10 Best Hand Vacuums | March 2017
- riser visor for carpeted stairs
- deluxe stretch hose
- misses the deepest dirt and hair
- stylish chrome finish
- 500 watts of power
- bulkier than many handhelds
- washable components
- battery offers constant voltage
- awkward vertical charge orientation
- operates in dual power modes
- ergonomic pistol grip design
- no battery indicator
|Model||V6 (same as DC58)|
- quick charging base
- stick vac extension for larger jobs
- pivoting head gets under furniture
- telescoping extension wand included
- two length carrying strap
- easy access bin door
- brushroll ejects for easy cleaning
- powered turbo device
- fade-free technology
Who You Calling Buster?
Growing up, your mom may have referred to your "DustBuster" - meaning, your rechargeable handheld vacuum. However, that's actually a brand name, like Kleenex or Q-Tips. Black + Decker released the original DustBuster in 1979, and to call it a revolution would be an understatement (or maybe you're just referring to its motor's rotation? I digress).
Its rechargeable battery and included wall mount was EPIC for the average American family, and it quickly became ubiquitous. In the first year of production, one million DustBusters were sold - four times that of any upright vacuum on the market that year. It was such a big deal that the Smithsonian Institution added one to their collection in 1995. And you thought your hand vacuum was just good for scaring your cats.
Can't You Just Tell Me What To Buy?
If you're like most people, you probably haven't thought too hard about the features on your hand vacuum recently, probably because you could think about almost anything else in the world. But when the hand vacuum your parents bought you for your college dorm room dies (you know, the one so neglected it didn't destroy dust bunnies so much as it seemed to create them out of thin air), you may find yourself inundated with options at your local vacuum dealer or friendly Internet super-warehouse.
Don't start looking at the vacuums before you figure out what you need! If you have the smallest apartment on the planet (or an averaged-sized apartment in NYC or SF), with no pets and no carpet, you won't need all the endless attachments and gadgets and fancy marketing. Some things to consider:
Wet/dry vac: If you have a small child around, you may want to consider a handheld vacuum that can pick up both wet and dry messes.
Cord vs. cordless: While cordless provides a truly portable experience, they don't provide as much suction as their tethered counterparts.
Attachments: What sort of spaces do you plan to clean? Even a wide open floor plan comes with a certain number of nooks and crannies. Consider what material you'll be cleaning as you weigh the use of each attachment. On the other hand, if you have a specific use for your hand vacuum, you might not need all the endless attachments taking up space in your closets.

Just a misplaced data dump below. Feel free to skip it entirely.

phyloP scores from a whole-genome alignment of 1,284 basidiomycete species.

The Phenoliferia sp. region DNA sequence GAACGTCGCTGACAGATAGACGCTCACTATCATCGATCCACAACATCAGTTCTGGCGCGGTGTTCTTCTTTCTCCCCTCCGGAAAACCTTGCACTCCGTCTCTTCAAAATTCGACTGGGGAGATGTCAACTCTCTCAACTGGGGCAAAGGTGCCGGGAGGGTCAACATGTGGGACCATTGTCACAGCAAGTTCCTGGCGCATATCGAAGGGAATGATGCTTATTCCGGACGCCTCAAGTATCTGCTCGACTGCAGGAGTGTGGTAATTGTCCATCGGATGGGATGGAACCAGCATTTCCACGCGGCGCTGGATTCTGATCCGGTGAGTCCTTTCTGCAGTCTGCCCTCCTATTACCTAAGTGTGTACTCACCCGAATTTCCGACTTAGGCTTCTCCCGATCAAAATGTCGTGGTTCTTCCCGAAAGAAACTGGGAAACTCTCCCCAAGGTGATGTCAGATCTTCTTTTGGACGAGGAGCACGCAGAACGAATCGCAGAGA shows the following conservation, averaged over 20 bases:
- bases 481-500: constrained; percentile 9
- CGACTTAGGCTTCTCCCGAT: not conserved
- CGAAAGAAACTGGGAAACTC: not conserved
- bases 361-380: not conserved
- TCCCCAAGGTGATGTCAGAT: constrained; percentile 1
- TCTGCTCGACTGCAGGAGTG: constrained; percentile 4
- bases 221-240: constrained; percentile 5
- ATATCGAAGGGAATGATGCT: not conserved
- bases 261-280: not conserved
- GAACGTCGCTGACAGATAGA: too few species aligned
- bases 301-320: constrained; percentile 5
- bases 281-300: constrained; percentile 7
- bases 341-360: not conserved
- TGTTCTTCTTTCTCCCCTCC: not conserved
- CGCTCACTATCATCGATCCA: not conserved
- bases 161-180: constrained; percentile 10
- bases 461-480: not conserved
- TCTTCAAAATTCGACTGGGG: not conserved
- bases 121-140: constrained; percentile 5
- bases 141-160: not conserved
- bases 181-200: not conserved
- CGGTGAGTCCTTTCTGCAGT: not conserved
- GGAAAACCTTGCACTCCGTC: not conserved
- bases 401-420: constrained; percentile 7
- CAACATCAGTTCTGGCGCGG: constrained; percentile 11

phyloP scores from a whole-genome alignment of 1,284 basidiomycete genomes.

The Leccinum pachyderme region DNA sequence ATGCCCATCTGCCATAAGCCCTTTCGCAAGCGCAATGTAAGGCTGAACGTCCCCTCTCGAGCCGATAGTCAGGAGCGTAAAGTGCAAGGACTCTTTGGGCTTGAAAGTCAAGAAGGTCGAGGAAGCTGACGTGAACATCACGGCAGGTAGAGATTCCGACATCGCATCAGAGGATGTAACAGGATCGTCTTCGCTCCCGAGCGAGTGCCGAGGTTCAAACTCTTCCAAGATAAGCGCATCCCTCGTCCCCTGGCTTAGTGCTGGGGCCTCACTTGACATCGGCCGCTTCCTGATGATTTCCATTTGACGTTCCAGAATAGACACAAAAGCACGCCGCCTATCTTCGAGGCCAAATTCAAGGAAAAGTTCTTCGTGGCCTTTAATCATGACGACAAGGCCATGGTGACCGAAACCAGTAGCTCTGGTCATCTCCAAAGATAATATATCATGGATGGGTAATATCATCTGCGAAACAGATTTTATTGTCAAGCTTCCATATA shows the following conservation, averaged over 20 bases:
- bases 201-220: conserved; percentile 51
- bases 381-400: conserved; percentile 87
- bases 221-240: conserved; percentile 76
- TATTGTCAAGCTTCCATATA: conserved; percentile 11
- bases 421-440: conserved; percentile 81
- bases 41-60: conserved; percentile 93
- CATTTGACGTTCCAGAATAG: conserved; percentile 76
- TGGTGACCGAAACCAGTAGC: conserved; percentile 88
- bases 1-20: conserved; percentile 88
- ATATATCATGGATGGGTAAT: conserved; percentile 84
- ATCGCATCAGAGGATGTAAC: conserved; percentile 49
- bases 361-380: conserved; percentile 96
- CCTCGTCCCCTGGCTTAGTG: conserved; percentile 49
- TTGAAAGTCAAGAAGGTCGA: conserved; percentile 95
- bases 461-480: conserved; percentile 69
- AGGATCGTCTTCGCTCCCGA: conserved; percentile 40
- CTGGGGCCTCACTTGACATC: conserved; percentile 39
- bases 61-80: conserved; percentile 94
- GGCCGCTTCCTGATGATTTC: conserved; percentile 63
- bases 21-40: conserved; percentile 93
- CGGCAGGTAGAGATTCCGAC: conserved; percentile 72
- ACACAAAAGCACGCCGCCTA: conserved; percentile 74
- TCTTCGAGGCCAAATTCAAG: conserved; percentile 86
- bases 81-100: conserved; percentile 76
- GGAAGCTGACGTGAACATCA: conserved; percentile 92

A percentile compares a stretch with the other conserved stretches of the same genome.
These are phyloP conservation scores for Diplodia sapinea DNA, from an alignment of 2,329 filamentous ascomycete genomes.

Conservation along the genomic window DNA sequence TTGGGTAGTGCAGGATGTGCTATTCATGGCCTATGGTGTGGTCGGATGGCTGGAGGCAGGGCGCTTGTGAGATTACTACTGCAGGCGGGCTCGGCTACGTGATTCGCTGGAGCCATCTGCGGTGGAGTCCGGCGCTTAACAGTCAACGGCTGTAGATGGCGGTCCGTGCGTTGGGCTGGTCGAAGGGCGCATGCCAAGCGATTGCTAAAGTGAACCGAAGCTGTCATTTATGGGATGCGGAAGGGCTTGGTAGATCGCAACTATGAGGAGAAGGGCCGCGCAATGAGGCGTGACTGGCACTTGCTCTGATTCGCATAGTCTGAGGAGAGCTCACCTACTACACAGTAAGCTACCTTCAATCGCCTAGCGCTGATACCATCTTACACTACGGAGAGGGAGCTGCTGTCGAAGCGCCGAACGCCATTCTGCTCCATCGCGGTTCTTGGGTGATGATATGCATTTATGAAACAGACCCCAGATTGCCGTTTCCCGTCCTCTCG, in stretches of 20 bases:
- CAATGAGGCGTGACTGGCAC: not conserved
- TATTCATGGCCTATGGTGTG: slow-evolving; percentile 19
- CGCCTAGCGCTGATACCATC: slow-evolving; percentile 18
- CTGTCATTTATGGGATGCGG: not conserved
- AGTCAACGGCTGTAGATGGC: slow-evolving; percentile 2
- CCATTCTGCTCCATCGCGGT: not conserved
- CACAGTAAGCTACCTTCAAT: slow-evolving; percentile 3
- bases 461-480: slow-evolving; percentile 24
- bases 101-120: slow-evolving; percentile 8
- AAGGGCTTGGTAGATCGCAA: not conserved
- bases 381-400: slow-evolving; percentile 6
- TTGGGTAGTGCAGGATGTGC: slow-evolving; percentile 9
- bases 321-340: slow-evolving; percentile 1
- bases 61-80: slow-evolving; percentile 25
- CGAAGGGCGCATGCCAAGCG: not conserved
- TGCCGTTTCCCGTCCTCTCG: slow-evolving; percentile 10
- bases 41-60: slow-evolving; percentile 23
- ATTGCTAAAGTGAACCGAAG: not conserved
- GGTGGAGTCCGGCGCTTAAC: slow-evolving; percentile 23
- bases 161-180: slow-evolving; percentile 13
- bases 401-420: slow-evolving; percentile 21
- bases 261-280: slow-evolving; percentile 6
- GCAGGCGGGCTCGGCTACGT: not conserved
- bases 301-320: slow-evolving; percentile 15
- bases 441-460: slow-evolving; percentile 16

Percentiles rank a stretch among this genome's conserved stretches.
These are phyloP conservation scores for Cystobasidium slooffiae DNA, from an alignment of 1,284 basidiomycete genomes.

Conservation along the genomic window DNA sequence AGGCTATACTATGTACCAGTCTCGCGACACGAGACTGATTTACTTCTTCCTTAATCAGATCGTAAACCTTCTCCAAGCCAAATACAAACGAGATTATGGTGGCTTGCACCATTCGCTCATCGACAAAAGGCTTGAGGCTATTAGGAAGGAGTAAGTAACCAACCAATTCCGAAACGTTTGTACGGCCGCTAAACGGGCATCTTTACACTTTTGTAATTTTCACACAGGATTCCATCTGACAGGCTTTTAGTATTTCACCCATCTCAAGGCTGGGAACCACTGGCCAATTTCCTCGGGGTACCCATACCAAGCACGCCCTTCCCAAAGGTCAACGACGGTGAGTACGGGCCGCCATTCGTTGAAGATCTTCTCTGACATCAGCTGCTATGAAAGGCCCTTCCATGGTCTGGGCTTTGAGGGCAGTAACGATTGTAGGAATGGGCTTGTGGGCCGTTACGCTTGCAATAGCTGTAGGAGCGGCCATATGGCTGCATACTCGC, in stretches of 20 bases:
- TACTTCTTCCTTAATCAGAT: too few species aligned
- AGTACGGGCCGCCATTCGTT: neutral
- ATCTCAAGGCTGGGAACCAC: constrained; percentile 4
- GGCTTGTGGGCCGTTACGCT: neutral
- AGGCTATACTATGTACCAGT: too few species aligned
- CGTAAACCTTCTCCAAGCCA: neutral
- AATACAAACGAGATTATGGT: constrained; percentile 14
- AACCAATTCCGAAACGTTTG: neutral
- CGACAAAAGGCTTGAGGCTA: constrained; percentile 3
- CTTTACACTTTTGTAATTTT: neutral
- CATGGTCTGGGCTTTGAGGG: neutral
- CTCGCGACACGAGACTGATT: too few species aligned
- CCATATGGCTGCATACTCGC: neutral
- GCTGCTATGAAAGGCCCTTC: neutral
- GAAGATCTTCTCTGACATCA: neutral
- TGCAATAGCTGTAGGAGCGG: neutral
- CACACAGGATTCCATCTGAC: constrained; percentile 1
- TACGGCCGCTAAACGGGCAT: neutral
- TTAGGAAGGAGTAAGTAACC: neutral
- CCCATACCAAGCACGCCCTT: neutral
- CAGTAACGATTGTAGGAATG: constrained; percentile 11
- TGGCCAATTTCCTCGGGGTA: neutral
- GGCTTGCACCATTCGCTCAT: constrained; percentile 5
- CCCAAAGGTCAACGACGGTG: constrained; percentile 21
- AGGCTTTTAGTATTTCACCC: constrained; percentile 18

Bag vs. bagless: While bagged vacuums have lagged behind bagless vacuums in sales, they have great uses. For asthma or allergy sufferers, there's no better option. Most bags are made with HEPA material so very few particles leave the vacuum once filtered. Disposing of the bag, however, can be a real chore - though most companies have worked to improve the process. Bagless vacuums create less waste, as there's no bag to dispose of; you also never have to remember to pick up bags before you can clean. However, the filters get dirty more quickly, and the fuller the dirt cup, the less effective your handheld vacuum will be.
So no, we can't tell you the very best vacuum to buy, because you haven't invited us over to your home (yet). We'll try to take the hint, but it means you'll have to weigh these options for yourself. As Tolstoy maybe said, all clean homes are alike; each dirty home is dirty in its own way.
The Right Tool For Every Job
Citizens of the Internet,
We need to have a conversation. We all know you love to gripe and roar and rage comic your way through life's indecencies, and hand vacuums are not immune to your outbursts. But let's consider this important caveat: a hand vacuum is not meant to replace your upright vacuum. If you have a two-story house and a cat that loves to push plants off the windowsill while shedding its entire coat, don't get upset that your hand vacuum isn't up to the task each and every time.
For most households, your portable vacuum will complement your existing upright vacuum, helping you with small messes while sparing you the labor of hauling out your 16 gallon wet/dry vacuum. If your expectations are in line with the intended use of the product, you'll set yourself up for less rage in the future.